Since a cohesive home is greater than the sum of its parts, this concept is an essential part of the process for Cheryl Nestro, principal and creative director of Tutto Interiors in Northville. “All of our projects are evaluated holistically, as all decisions link together to create continuity that is seamless and timeless,”she says.
Upon completion of the main floor in a 10,000-square-foot residence on Lake Angelus, it was clear what had to come next.“After we did a major renovation on the main level, the lower level didn’t even belong to what we did upstairs,”Nestro says.“We just had to redo the whole thing.”
Nestro’s niche involves designing all of the architectural details for the interiors and creating turnkey styling throughout the home, and this endeavor was no exception for the traditional-style structure that was built roughly 10 years before the current owners came along. “We started the renovation process as soon as they took possession of the house,”she says.
After a brief initial meeting and a tight timeline that was set to get the job done, the couple headed to their closing while Nestro stayed behind to assess the space, which was in dire need of a redo. “The house had heavy draperies, outdated furnishings and a combination of traditional and rustic, which did not holistically work together,”the designer says.
Now everything under one roof comes together as it should.“The home has turned into a unique blend of traditional, transitional and modern,”says Nestro of the lakefront property that belongs to Sarah Robbins, a kindergarten teacher turned successful network marketing consultant, and her husband, Phil. Both husband and wife, who work together, are known for their philanthropy.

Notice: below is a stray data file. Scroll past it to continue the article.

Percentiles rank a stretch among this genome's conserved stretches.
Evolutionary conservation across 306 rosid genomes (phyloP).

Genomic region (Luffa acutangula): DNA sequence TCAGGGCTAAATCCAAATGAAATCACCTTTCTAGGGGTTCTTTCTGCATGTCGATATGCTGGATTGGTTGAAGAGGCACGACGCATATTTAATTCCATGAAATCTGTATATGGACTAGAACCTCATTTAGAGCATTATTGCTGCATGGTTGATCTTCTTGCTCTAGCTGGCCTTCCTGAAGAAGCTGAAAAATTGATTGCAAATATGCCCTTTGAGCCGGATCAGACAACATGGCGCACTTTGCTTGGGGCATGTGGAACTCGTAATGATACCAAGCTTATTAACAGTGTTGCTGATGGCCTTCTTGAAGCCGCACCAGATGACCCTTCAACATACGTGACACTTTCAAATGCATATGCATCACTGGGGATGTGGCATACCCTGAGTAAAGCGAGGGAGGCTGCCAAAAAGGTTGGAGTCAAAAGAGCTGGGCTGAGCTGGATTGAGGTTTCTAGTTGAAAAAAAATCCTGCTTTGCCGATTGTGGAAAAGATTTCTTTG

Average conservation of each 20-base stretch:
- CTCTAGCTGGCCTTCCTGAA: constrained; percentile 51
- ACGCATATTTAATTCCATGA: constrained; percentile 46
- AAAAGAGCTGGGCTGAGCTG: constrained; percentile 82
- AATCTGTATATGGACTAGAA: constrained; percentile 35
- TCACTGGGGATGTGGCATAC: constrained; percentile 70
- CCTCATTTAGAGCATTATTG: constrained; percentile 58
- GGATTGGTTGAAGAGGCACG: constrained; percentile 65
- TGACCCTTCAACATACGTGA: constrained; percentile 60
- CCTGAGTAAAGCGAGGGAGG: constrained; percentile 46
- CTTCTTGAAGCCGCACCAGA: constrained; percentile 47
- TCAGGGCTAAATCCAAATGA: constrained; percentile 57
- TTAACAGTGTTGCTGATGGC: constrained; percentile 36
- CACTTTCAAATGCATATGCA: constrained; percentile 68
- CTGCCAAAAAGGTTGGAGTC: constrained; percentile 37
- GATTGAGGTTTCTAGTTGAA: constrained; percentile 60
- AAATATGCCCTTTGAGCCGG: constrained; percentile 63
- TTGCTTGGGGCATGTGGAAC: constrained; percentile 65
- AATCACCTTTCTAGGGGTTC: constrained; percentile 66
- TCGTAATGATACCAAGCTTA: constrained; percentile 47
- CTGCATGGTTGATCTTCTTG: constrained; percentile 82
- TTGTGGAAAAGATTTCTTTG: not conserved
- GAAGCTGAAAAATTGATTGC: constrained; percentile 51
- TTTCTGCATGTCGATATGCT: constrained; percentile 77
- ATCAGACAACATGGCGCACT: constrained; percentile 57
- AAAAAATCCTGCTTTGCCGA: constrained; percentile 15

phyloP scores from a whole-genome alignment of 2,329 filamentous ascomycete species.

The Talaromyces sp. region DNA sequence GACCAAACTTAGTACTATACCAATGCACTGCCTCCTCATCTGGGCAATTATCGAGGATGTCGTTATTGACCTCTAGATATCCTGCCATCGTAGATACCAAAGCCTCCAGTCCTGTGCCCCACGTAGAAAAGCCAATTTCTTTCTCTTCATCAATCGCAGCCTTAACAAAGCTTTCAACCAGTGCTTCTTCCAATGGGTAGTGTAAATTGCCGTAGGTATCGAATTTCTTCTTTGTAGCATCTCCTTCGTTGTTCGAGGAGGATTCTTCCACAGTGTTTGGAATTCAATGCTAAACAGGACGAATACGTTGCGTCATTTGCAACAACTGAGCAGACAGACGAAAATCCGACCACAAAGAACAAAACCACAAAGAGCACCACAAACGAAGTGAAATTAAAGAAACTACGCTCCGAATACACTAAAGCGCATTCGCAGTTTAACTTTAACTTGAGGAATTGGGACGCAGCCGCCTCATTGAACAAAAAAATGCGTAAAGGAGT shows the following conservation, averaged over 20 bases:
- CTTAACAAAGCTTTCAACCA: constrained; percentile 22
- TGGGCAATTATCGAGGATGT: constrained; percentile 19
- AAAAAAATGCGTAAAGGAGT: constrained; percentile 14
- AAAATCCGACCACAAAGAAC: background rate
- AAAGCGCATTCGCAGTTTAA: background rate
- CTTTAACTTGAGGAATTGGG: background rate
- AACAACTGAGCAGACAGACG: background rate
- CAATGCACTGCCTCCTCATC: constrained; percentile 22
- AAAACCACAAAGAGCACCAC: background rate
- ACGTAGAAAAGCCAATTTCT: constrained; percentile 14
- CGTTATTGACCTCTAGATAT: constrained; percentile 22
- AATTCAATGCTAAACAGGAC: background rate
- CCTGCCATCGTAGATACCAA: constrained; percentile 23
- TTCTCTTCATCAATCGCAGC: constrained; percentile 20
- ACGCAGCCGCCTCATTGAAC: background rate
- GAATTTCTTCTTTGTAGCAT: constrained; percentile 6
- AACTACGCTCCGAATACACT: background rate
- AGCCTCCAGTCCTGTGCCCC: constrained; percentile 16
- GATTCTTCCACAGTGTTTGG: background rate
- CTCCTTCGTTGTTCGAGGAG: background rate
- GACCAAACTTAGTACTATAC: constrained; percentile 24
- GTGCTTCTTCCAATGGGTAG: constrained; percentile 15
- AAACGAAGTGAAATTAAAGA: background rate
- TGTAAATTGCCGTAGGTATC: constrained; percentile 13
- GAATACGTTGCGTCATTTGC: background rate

The renovation of the estimated 3,400-square-foot lower level began with Sarah wanting to replace the draperies and possibly some furniture. “When we both got serious about the space, upon taking a closer look, it was clear to me that doing a portion of the space would not make them happy,” Nestro says. “Sarah and Phil are perfectionists in all they do, and there was a cobblestone fireplace and oak bar/kitchen that I knew would not work in the space no matter how I tried to force the old architectural details.”
Nestro presented a complete renovation of the flooring, bar and fireplace with new materials and a complete redesign of the kitchen/bar. “With much deliberation over the kitchen/bar, we decided to cosmetically refinish the bar with a new backsplash, glass cabinets, hardware and countertop and completely renovate the rest of the lower level,” she says of the space, which also boasts a theater room, family room, billiards area and a spare room that will be converted to a play area, as they are expecting their first child.
Though Nestro initially suggested removing the original bar, she was able to turn it into a unique feature with a lighter finish and distinctive details that completely transformed the space.“We didn’t tear out the bar, but to get the finish we got is not easy,”she says.“There is so much prep work when dealing with old oak. It’s hard to imagine with just cosmetics. It doesn’t even feel like the same design.”
On the plus side, Nestro credits the curved shape with leaving plenty of space around it, making the bar convenient for parties. Another major transformation came from the modern stone that replaced the old cobblestone fireplace in the lower-level family room.“It has a little bit of shimmer in it; she likes bling,”Nestro says.“That was the feeling that we were trying to capture for sure.”